On Cable Issue, Weiner & Fidler At Odds (For Now)

Congressman Weiner and Councilman Fidler in a pointlessly photoshopped image.

Councilman Lew Fidler isn’t finding an ally in Congressman Anthony Weiner for his crusade to protect consumers from feuding cable companies and content providers. But the councilman says it’s just a matter of time before he successfully woos the federal representative to his aid.

Fidler is pushing a City Council resolution to urge the federal government to support new rules governing deal-making between over-the-air broadcasters and their cable foes.

In a comment left on Sheepshead Bites, the councilman asked constituents to contact their federal representatives and “DEMAND that broadcast stations—the ones who seek and accept a license from the FCC to use YOUR public airwaves—NOT be permitted to charge retransmission fees. I will stay on this soapbox and continue to raise this issue tho the City Council has limited power over this largely Federal issue.”

Fidler will need the aid of federal representatives, since the companies are governed by the Federal Communications Commission (FCC). Legislators will need to direct the agency to take up the issue and enact new policies.

But Congressman Weiner is reluctant to get involved, and said the contracts are a private business issue and should be left between the participants.

“These fights between content providers and cable companies are recurring, and Councilman Fidler is right that the losers in these fights are usually consumers,” Weiner said in an interview with Sheepshead Bites. “But at the end of the day, these are contracts between two big entities, between big cable companies and big content providers. I’m reluctant to say that one side’s always right and one side’s always wrong.”

Fidler isn’t deflated by the congressman’s stance, though. He said he hasn’t had the opportunity to discuss the resolution with the representative, and once he does Weiner will come around.

“I have not reached out to [Weiner’s office], I have not explained my perspective and the perspective of the people I’ve talked to about this,” he said. “I’d love to hear his response after he’s heard what I have to say and ruminate about it. I think Anthony is very well tuned into what regular people think and is very capable of expressing the indignation of people and once I talk to him will take my point of view.”

While Fidler was pushing the issue in the City Council, Weiner was working on securing health care benefits for Ground Zero workers. The councilman said he thought it would be in poor taste to distract Weiner while working on such weighty legislation.

Fidler’s resolution seeks to eliminate cable retransmission fees for over-the-air broadcasters, the handful of channels like NBC, CBS and ABC that a cable subscriber would still get if they unplugged their cable box. Until 1992, broadcasters were prevented from charging such fees because they operate for free on valuable public airwaves owned and regulated by the federal government, and they’re considered a public service.

But in 1992, new regulations allowed those companies to charge for retransmission, a cost reflected in consumer’s monthly cable bill. When contract agreements stall as broadcasters demand higher prices, screens go black, just as Cablevision’s customers experienced during the last Academy Awards on ABC. For most cable subscribers, figuring out how to return to over-the-air signals on their TV is difficult at best, sometimes requiring an entirely different cord from the antenna to be found and installed.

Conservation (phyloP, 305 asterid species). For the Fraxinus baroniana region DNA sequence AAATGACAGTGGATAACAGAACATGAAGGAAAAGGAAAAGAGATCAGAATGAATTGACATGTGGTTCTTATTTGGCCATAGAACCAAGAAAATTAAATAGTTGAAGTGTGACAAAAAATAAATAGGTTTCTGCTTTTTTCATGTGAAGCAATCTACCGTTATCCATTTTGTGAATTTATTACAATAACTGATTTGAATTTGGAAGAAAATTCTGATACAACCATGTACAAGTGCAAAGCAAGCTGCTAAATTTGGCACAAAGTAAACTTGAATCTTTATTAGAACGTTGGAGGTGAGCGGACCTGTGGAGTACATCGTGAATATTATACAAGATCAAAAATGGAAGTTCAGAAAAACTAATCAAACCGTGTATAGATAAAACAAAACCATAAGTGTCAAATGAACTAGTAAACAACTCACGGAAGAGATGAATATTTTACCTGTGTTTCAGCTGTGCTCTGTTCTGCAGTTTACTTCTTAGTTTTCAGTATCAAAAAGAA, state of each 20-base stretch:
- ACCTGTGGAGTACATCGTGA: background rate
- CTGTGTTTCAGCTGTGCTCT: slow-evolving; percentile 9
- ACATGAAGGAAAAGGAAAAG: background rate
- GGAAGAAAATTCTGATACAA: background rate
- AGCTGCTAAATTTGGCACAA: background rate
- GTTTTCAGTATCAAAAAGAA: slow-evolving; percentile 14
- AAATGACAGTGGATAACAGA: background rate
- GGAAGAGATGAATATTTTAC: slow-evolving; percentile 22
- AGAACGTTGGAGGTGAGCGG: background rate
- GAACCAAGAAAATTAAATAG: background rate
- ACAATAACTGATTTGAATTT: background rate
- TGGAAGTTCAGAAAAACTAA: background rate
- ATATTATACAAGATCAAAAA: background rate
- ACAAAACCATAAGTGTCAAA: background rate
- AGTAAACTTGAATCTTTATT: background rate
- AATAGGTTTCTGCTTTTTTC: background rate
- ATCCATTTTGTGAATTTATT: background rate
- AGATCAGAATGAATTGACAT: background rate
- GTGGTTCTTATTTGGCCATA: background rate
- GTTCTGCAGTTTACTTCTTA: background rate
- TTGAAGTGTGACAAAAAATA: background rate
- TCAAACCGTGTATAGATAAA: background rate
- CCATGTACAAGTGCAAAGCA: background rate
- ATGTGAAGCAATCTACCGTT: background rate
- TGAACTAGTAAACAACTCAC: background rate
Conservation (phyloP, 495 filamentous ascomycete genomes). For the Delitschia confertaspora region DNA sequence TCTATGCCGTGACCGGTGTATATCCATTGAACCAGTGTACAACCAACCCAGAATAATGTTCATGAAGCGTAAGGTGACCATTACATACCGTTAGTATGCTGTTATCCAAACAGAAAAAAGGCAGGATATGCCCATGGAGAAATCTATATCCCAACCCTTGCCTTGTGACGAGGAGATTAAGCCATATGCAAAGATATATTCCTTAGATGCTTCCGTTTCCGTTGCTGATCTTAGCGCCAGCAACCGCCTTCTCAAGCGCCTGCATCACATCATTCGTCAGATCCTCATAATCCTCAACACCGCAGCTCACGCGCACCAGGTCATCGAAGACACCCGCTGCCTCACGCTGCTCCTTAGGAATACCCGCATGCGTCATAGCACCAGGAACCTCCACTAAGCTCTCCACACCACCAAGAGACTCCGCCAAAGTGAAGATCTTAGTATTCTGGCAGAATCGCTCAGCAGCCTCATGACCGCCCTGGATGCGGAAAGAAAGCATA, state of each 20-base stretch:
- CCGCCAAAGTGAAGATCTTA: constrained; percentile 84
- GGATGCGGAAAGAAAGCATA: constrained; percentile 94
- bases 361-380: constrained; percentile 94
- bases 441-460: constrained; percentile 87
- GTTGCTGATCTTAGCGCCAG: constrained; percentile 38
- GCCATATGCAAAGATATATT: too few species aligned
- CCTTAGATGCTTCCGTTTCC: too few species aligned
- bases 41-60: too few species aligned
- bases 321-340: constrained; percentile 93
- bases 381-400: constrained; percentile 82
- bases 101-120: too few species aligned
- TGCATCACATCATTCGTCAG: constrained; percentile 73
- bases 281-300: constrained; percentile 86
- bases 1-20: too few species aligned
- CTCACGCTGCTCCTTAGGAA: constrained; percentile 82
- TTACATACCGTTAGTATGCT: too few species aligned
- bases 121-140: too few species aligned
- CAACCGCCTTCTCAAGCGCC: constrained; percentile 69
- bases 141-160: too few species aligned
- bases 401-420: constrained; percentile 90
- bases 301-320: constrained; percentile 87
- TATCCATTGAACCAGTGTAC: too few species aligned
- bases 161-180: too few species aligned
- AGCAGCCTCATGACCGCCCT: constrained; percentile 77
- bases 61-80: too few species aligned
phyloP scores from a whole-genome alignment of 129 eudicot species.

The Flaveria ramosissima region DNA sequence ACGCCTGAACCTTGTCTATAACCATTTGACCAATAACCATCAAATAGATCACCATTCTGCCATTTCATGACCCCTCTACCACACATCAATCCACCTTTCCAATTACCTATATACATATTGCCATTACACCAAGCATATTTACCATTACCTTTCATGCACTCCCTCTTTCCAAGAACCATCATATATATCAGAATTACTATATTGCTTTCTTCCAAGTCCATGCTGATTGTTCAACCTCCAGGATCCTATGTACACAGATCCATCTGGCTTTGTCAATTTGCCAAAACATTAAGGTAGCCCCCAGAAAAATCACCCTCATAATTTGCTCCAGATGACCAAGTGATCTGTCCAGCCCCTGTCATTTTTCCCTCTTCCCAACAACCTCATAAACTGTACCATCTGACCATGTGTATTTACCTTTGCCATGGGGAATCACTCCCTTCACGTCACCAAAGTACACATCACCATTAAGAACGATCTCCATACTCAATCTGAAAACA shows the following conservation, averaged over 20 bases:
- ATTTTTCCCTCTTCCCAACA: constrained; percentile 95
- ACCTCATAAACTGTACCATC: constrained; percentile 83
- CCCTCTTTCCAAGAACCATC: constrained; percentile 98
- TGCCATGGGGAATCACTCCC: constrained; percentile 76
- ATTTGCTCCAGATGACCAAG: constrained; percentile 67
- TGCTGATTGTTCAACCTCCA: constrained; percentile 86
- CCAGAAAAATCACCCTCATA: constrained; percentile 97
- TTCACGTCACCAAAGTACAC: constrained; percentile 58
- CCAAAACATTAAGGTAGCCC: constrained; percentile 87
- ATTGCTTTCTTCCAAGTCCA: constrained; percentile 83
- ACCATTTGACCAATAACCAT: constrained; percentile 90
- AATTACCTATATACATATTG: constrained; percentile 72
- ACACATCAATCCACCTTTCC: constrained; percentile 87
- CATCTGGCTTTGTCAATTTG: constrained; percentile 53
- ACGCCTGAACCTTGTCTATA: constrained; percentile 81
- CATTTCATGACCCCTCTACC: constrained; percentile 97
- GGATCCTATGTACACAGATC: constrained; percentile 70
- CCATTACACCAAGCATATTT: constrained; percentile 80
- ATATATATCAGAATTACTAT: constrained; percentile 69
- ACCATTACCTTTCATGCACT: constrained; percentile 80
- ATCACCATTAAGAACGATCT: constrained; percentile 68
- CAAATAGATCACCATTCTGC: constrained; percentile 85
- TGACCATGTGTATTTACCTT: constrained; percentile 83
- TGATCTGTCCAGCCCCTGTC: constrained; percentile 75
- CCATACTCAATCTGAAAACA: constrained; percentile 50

“If you apply for a public permit to use public airwaves and then try to charge me for the same content after essentially seducing me away from the way I used to get it for free” it becomes a matter of principal, said the councilman. “You seduced me away from the rabbit ears, and Lord knows I can’t go back to the rabbit ears. Who knows if they’d even work?”

Fidler’s resolution coincides with contract negotiations between ABC and Time Warner, and subscribers to the cable company have been bombarded with ads from both companies that puts viewers right in the middle of the fight. But Fidler said this kind of tactic is a move by ABC to reshape the playing field to the advantage of all broadcasters. ABC’s negotiations also include the Disney Channel and ESPN, two valuable properties that gives it leverage to raise rates across the board. According to Fidler, if ABC receives higher payment, it clears the way for the other broadcasters to demand more – a cost ultimately taken on by the viewer.

That’s why he hopes to stop the issue in its track and, at the very least, get FCC arbitration on contract deals to keep costs down.

“The big boys can’t sit there and argue as to how much they’re going to pass onto me without me being at the table,” Fidler said. “I want the FCC sitting at the table and saying, ‘Guys, given the cost of what you produce and the number of people who watch it, your asking price is absurd.’ … There needs to be someone sitting at the table that is guarding the cost passed on to consumers.”

But ultimately, he said, arbitration has its limits and the elimination of retransmission fees is the only sure bet. With arbitration, the congressman, an ardent baseball fanatic, likened it to his favorite sport.

“Baseball has an arbitration process and it doesn’t stop a player from getting a $5 million contract,” he said. “Now I can’t even afford to go to a game.”